WE may never know what the perfect age for marriage should be, but experts list countless disadvantages when boys and girls wed at an early age. Underage marriage thrusts both boys and girls into the sphere of adult responsibilities long before they are ready for them.
No country has been able to eliminate child marriage and make it, to borrow from legalese, void ab initio, or ‘illegal at the outset’, although India’s Karnataka state is an exception. Technically speaking, child marriage is prohibited in Pakistan for girls under 16 (except for Sindh where it is 18) and boys under 18. Still, girls continue to get married well below the legal age under the cover of religion or by parental consent.
Marrying underage girls mean child brides and their offspring will continue to be locked into an intergenerational cycle of poverty and illiteracy. On the other hand, ending child marriage enables them to finish school, delay motherhood and fulfil their dreams. Pakistan stands sixth among 20 countries with the highest number of child marriages, says Girls Not Brides, a network of CSOs aiming to end this scourge.
A Senate bill to end child marriage has not come a moment too soon.
Study after study shows that child marriage exposes young girls to violence, and often puts an end to their education. Child marriage is also a precursor to early pregnancy which may increase the risk of complications during childbirth.
Pakistan has legislated on several laws to end early marriages: it inherited the Child Marriage Restraint Act, 1929 (CMRA), which was followed by the Muslim Family Laws Ordinance, 1961, that increased the age of consent to marriage from 14 to 16. In 2015, Punjab made amendments to the CMRA, empowering the police to file a complaint and stop an underage marriage from taking place. However, it did not allow them to make arrests, nor did it increase the age of marriage for girls.
Sindh did better. The Sindh Child Marriage Restraint Act, 2013 (SCMRA), increased the minimum age for marriage for girls to 18, and empowered the police to make arrests without waiting for a complaint to be registered. A similar bill, proposing to increase the legal age for marriage from 16 to 18 nationwide, was struck down in the National Assembly in 2014 and then again in 2017.
The issue recently got a shot in the arm when the Child Marriage Restraint (Amendment) Bill, 2018, was presented in the Senate. It defines a ‘child’ as anyone under 18 and by default, increases the minimum age of marriage to 18 for both girls and boys. It has also increased penalties; making forced child marriage a cognisable offence, with the police empowered to make an arrest without having to wait for a complaint. While it awaits approval, the Islamabad Capital Territory, like KP and Balochistan, will only be bound by the CMRA, 1929.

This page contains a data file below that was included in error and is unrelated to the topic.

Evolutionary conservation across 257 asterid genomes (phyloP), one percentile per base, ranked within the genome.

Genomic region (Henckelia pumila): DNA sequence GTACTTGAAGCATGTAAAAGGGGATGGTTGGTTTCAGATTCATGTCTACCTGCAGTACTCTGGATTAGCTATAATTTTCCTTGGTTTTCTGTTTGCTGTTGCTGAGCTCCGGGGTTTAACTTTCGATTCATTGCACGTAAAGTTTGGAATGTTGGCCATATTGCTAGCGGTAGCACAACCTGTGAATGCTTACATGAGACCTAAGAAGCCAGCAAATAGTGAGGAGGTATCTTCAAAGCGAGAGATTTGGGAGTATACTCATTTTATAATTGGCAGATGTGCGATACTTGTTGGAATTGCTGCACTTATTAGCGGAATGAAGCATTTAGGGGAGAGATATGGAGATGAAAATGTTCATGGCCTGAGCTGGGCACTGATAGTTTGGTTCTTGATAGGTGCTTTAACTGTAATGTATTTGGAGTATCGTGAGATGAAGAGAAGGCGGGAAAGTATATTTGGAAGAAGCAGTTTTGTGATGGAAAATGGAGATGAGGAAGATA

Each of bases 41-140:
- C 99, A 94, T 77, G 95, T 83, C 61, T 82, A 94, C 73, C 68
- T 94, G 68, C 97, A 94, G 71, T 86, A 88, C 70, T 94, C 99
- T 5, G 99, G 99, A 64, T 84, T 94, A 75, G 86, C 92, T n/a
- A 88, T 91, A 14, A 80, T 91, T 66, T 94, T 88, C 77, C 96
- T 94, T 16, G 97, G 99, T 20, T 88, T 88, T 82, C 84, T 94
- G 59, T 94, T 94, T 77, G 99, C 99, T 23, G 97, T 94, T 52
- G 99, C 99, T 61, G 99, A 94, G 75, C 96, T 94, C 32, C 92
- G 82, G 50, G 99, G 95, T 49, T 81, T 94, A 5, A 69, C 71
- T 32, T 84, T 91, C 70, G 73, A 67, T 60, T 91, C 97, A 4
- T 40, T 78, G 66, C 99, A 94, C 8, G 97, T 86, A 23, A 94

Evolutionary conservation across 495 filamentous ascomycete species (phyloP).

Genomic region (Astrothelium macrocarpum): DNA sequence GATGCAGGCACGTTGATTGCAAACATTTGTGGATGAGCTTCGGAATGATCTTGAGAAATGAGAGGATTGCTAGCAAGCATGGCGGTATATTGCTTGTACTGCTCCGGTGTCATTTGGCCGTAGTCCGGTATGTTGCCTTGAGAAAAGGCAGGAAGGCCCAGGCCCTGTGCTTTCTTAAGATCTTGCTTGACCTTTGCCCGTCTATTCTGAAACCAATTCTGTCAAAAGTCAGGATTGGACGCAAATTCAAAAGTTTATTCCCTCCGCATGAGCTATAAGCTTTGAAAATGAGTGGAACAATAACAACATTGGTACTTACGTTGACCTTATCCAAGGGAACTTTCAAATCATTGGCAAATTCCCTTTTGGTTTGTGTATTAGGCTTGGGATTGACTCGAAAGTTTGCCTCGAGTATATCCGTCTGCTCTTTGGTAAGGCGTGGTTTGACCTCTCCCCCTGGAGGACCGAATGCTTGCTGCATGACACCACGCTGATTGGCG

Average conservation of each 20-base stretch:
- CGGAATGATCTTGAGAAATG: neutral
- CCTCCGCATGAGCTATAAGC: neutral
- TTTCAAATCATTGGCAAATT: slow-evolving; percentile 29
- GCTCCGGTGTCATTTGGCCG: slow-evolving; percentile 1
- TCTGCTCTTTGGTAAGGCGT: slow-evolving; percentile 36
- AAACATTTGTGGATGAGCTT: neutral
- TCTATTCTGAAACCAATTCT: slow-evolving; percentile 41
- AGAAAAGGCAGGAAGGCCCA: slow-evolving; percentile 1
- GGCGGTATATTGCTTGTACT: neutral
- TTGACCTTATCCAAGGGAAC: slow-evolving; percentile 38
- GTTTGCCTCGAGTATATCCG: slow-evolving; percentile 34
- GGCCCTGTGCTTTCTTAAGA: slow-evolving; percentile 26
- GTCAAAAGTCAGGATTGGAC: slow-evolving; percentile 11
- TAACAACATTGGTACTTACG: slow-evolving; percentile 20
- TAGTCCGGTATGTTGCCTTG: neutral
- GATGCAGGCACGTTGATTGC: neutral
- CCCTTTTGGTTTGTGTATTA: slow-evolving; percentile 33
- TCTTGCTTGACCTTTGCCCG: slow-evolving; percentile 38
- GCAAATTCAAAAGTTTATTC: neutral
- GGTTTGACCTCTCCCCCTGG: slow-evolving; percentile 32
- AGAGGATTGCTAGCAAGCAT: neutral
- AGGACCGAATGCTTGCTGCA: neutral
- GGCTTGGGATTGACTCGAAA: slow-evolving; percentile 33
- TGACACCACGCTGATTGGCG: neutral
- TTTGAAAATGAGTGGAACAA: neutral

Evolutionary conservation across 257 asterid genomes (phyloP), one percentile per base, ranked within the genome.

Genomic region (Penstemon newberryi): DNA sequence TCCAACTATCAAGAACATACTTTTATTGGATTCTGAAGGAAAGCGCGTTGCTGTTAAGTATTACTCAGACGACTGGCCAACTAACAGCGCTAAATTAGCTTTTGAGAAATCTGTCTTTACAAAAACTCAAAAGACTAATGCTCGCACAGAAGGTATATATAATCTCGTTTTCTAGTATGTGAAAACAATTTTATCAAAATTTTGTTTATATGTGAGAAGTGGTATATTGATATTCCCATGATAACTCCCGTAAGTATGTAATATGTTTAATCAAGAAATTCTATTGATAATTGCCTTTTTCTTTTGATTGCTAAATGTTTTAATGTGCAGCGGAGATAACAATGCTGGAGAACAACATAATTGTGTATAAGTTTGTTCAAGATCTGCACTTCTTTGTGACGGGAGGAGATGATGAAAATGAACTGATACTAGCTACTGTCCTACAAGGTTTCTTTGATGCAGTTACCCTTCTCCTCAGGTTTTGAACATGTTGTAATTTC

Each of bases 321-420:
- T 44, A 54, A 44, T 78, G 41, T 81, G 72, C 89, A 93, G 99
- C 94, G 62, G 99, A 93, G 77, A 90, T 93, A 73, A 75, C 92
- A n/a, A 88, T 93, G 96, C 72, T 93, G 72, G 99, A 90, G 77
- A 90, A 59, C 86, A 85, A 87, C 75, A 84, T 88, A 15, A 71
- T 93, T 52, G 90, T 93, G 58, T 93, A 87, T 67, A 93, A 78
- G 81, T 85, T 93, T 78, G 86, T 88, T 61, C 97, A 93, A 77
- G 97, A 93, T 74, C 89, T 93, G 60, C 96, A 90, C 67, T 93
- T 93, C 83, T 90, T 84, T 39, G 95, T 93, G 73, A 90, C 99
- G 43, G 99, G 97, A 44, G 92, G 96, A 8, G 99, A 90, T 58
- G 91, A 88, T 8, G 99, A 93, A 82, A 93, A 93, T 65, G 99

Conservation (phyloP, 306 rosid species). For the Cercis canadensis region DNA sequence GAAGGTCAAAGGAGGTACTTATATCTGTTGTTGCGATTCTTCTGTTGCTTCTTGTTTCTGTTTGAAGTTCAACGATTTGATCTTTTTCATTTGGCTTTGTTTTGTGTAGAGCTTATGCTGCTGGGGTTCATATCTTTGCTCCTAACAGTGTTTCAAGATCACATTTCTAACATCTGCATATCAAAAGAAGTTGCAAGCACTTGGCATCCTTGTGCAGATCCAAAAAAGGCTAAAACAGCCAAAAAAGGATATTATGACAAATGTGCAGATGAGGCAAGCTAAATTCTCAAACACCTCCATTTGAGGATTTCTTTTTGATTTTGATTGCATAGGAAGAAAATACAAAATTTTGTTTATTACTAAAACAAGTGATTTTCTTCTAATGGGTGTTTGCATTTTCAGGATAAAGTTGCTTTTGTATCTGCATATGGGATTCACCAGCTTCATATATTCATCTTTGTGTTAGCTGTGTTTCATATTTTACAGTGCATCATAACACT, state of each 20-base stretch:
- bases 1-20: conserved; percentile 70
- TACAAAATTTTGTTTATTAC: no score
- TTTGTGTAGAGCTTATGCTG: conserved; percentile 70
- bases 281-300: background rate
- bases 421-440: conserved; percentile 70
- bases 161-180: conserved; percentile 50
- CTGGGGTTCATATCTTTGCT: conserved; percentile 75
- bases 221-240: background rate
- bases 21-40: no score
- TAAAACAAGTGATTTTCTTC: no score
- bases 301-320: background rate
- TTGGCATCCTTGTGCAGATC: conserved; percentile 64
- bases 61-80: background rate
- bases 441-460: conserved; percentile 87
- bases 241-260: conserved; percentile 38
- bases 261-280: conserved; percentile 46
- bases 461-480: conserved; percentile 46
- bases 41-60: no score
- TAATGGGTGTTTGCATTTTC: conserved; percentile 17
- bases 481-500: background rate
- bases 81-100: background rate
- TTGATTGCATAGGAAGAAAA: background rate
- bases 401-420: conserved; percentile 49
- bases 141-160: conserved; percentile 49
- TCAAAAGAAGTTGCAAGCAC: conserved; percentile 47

But are laws enough to stop underage marriages from taking place?
Till there remains confusion regarding the CMRA, the SCMRA, personal laws, the validity of child marriages and the ever-present discriminatory laws pertaining to divorce and maintenance after the termination of a marriage, prohibition of child marriage rules will continue to be flouted, says the Centre for Reproductive Rights, working on these issues globally for 25 years now.
Drafting laws and getting them passed is easier than enforcing them. Many say political will is what is missing or misplaced. For instance, KP’s bill restraining underage marriage has continued to gather dust since the PTI’s first term in the province in 2013. KP first wants a nod of approval from the Council of Islamic Ideology before it is tabled.
Along with enforcing laws to restrain early marriages, more legislative and administrative work needs to be undertaken to resolve related issues such as dowry and bride price, marital rape, birth and marriage registration and mandatory schooling. Nadra personnel can go from door to door and incentivise birth registration by offering free services instead of later asking families to pay damages for late registration.
Once women are registered, a CNIC may be made a mandatory part of the nikahnama ensuring that the minimum age of marriage prevails. In Punjab and Sindh, a huge exercise is already under way to make nikah registrars (including clerics) aware of what the law says about underage marriages and the penalty incurred if they solemnise such unions.
Pakistan could also follow the example of the Indian state of Telangana where the government is providing 100,000 Indian rupees to brides belonging to less-privileged families. Those who are 18 or above with a certificate to prove they have completed 10th grade are eligible. Not only has it reduced child marriages, it has also increased marriage registrations.
A unified voice is needed to raise awareness of the harm underage marriage inflicts on our children, especially daughters, who are too young to become mothers and must be pulled out of this vortex of poverty, illiteracy and violence.
The writer is a freelance journalist based in Karachi.
Published in Dawn, January 23rd, 2019